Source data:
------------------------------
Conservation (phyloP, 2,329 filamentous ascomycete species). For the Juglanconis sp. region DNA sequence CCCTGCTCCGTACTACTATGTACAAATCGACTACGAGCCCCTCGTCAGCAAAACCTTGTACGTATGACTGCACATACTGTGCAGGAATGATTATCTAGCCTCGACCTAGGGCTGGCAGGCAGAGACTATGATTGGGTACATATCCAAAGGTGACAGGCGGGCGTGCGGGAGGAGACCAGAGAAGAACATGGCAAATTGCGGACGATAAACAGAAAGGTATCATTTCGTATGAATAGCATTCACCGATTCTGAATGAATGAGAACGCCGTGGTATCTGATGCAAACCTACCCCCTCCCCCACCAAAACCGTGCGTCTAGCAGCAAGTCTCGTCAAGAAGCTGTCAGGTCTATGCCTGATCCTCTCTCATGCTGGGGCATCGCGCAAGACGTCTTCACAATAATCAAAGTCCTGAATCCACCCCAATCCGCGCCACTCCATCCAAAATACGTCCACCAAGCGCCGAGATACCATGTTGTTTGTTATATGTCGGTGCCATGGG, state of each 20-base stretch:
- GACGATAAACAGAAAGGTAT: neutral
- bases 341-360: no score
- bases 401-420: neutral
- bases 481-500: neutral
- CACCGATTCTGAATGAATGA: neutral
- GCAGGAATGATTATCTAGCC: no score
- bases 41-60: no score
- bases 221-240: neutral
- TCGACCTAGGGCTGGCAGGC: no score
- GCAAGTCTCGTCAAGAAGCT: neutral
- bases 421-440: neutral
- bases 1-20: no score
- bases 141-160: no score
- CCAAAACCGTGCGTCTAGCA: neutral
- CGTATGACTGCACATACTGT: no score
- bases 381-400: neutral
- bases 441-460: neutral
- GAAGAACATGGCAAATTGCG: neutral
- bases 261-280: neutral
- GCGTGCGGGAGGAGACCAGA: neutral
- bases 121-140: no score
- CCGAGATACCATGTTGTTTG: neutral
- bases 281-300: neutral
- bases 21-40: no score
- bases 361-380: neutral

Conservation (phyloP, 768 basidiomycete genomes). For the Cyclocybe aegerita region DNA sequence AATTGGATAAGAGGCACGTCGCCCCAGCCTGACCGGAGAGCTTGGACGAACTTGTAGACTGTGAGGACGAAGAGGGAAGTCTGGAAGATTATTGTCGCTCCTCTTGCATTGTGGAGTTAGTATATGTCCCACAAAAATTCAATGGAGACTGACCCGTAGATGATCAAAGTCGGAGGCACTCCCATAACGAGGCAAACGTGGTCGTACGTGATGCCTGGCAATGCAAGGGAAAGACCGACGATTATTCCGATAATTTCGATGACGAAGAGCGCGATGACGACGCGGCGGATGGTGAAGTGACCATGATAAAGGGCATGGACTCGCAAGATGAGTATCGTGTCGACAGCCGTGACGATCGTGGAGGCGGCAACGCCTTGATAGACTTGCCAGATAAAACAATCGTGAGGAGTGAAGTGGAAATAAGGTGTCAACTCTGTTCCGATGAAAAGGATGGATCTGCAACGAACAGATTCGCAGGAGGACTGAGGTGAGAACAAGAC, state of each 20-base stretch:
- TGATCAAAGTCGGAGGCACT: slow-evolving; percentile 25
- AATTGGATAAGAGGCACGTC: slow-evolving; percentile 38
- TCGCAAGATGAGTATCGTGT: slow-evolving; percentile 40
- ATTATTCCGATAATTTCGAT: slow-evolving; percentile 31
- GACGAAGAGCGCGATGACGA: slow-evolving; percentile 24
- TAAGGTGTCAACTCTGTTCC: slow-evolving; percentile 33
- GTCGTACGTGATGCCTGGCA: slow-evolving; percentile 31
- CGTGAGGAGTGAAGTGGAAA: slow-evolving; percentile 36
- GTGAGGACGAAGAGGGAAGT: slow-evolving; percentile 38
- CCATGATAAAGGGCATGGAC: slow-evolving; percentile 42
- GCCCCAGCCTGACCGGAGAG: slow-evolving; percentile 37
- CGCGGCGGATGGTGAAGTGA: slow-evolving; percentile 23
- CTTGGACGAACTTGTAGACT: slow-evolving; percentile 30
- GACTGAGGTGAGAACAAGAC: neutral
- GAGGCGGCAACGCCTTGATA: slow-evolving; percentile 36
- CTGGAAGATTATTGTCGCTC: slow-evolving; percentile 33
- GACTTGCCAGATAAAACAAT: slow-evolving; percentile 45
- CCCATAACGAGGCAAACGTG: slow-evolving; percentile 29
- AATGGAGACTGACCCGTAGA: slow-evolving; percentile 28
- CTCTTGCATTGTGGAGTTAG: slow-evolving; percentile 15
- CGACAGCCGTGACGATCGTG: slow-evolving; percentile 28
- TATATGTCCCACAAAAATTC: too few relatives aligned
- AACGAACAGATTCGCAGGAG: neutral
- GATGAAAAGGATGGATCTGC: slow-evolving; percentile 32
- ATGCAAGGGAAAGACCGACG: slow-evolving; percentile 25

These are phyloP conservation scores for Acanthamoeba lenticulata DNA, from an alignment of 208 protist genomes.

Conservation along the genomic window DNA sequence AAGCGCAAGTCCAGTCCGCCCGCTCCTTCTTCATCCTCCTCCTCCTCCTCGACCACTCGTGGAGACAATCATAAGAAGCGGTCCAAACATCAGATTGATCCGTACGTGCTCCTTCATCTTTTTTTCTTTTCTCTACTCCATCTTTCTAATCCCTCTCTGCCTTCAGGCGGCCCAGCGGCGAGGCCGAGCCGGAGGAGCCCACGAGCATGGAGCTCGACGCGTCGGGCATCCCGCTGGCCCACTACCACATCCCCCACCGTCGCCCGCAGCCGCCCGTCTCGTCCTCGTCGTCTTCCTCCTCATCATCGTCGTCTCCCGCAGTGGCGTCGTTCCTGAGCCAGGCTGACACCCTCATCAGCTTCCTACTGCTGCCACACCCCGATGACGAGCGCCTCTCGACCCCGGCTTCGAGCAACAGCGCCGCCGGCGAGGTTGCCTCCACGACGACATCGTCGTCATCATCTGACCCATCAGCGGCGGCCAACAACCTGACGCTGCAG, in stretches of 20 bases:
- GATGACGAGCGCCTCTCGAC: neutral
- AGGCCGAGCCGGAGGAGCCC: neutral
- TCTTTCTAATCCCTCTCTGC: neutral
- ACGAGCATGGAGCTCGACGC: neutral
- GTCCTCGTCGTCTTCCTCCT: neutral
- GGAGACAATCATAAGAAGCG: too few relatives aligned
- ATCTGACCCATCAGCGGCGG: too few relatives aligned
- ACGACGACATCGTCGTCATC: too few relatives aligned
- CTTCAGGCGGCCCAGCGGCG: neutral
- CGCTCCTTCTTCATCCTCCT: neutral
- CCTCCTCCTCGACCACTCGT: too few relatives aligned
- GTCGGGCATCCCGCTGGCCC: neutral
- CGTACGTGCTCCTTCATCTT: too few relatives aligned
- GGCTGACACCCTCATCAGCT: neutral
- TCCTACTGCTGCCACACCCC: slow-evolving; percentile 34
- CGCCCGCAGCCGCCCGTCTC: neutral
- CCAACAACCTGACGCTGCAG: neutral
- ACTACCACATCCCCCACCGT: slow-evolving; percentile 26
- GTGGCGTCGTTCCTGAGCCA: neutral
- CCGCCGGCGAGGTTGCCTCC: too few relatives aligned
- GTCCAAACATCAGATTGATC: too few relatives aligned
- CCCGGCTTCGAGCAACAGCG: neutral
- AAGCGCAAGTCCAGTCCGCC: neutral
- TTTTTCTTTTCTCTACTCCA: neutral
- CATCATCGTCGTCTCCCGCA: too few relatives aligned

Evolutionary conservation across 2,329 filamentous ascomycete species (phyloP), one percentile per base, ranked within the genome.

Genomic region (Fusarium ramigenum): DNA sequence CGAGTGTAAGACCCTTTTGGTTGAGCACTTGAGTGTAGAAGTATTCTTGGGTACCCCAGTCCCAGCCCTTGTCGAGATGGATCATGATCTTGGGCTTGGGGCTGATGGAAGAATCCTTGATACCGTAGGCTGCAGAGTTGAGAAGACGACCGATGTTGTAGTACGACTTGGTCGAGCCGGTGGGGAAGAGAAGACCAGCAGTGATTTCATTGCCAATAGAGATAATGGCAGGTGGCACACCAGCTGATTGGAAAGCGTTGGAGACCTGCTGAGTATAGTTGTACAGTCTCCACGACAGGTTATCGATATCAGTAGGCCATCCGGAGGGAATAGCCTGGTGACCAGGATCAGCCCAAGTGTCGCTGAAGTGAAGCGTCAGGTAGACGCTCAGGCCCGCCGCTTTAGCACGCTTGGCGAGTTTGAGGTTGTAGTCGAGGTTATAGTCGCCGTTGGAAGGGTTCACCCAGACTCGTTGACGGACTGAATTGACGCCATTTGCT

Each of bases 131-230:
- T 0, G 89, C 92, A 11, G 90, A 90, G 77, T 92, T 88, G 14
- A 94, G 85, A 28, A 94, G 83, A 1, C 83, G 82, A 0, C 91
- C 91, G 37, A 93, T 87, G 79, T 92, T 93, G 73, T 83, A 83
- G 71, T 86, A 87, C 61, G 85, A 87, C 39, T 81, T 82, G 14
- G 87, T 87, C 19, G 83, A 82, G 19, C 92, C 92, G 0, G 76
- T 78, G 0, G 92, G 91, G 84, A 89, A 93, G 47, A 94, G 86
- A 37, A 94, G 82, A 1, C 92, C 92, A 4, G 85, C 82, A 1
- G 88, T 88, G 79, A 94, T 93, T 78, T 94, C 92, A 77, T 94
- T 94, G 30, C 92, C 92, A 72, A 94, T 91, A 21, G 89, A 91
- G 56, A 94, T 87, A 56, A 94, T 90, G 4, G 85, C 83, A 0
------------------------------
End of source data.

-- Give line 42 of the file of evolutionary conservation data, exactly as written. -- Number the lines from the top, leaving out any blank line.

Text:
- GAGGCGGCAACGCCTTGATA: slow-evolving; percentile 36